Capital Debt Affordability Committee Recommends 45% Increase in Bond Authorization for FY 25

The State’s Capital Debt Affordability Committee (CDAC) approved a recommendation to set the State’s bond authorization $500 million above previous recommendations for fiscal year 2025, which would constitute a 45% increase in state borrowing.

The Capital Debt Affordability Committee (CDAC) met three times in October to discuss the State’s fiscal health and consider the limit on new state capital debt for the next fiscal year. On October 16, the Committee adopted a set of borrowing recommendations for FY 2025 at higher rates than previously anticipated.

CDAC consists of seven members: six serve ex officio, and the Governor appoints one. The State Treasurer serves as the Committee Chair. Other members include the Comptroller and the Secretaries of the Department of Budget and Management (DBM) and Department of Transportation (MDOT) and one public member appointed by the Governor. The Committee also has a few non-voting members, the Chairs of the Capital Budget Subcommittees of the Senate Budget and Taxation Committee and the House Appropriations Committee.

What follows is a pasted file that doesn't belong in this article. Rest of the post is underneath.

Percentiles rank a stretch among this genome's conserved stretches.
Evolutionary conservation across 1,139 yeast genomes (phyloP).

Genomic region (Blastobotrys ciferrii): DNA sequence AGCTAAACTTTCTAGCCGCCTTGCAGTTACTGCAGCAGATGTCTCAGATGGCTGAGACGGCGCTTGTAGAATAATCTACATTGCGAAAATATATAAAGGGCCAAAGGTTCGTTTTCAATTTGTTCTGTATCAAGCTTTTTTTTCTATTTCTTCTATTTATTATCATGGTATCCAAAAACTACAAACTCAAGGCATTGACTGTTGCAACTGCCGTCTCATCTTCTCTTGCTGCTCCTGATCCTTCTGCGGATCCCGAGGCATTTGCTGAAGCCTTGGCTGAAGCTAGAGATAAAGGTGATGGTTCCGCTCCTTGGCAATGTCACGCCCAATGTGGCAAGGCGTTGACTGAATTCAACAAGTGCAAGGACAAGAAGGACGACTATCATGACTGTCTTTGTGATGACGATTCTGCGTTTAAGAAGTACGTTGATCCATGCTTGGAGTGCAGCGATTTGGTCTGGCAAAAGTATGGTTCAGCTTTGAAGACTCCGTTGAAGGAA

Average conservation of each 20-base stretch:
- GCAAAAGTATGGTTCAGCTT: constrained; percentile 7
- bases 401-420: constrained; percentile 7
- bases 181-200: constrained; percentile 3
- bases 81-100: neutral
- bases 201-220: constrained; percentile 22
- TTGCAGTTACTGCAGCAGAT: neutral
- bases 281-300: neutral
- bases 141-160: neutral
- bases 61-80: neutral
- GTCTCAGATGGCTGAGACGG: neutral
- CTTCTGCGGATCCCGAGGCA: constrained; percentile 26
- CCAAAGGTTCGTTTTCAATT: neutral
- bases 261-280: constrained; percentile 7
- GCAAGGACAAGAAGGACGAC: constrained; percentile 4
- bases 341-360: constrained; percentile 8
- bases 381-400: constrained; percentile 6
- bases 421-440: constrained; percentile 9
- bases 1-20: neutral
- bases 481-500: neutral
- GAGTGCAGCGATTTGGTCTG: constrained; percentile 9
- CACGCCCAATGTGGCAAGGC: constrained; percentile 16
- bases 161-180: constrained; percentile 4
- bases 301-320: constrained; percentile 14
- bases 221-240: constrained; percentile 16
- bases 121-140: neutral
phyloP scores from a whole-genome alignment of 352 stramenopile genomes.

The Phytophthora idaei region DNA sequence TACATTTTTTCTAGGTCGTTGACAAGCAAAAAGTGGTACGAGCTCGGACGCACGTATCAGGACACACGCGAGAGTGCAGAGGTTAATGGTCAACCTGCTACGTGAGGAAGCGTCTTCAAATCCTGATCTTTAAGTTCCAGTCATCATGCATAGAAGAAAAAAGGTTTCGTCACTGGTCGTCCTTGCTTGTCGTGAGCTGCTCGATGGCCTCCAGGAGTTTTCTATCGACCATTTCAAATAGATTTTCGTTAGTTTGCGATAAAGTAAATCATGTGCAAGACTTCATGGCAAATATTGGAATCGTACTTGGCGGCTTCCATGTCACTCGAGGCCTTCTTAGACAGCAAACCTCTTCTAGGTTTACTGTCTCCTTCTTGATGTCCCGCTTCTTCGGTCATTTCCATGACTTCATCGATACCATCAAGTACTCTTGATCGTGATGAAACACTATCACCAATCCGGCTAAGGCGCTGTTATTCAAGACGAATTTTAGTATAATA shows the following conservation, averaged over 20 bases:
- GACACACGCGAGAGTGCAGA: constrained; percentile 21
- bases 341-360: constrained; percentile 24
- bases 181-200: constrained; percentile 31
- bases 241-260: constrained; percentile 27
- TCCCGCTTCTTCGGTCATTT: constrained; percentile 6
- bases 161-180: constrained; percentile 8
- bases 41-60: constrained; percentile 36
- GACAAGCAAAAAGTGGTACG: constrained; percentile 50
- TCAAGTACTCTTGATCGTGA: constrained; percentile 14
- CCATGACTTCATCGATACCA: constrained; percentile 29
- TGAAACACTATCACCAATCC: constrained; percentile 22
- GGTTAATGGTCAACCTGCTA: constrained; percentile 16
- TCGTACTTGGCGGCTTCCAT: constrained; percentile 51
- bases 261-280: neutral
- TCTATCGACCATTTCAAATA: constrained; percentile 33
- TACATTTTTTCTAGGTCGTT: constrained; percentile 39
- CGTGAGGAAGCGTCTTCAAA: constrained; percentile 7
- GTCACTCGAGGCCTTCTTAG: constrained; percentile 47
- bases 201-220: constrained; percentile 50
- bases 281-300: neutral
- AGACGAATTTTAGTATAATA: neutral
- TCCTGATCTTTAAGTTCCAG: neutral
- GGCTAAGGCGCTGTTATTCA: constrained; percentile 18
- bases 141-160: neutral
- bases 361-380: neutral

On a continuing basis, CDAC reviews the size and condition of Maryland tax-supported debt and the other debt of State units, including the University of Maryland System, Morgan State University, St. Mary’s College of Maryland, and Baltimore City Community College. While CDAC’s estimates are technically advisory only, the Governor is required to give due consideration to the Committee’s findings in determining the total authorizations of new State debt.

Every year, CDAC must submit to the Governor and the General Assembly each year an estimate of the maximum amount of new general obligation debt that prudently may be authorized for the next fiscal year. Although the committee’s estimates are advisory only, the Governor is required to give due consideration to the committee’s findings in determining the total authorizations of new State debt and in preparing a preliminary allocation for the next fiscal year.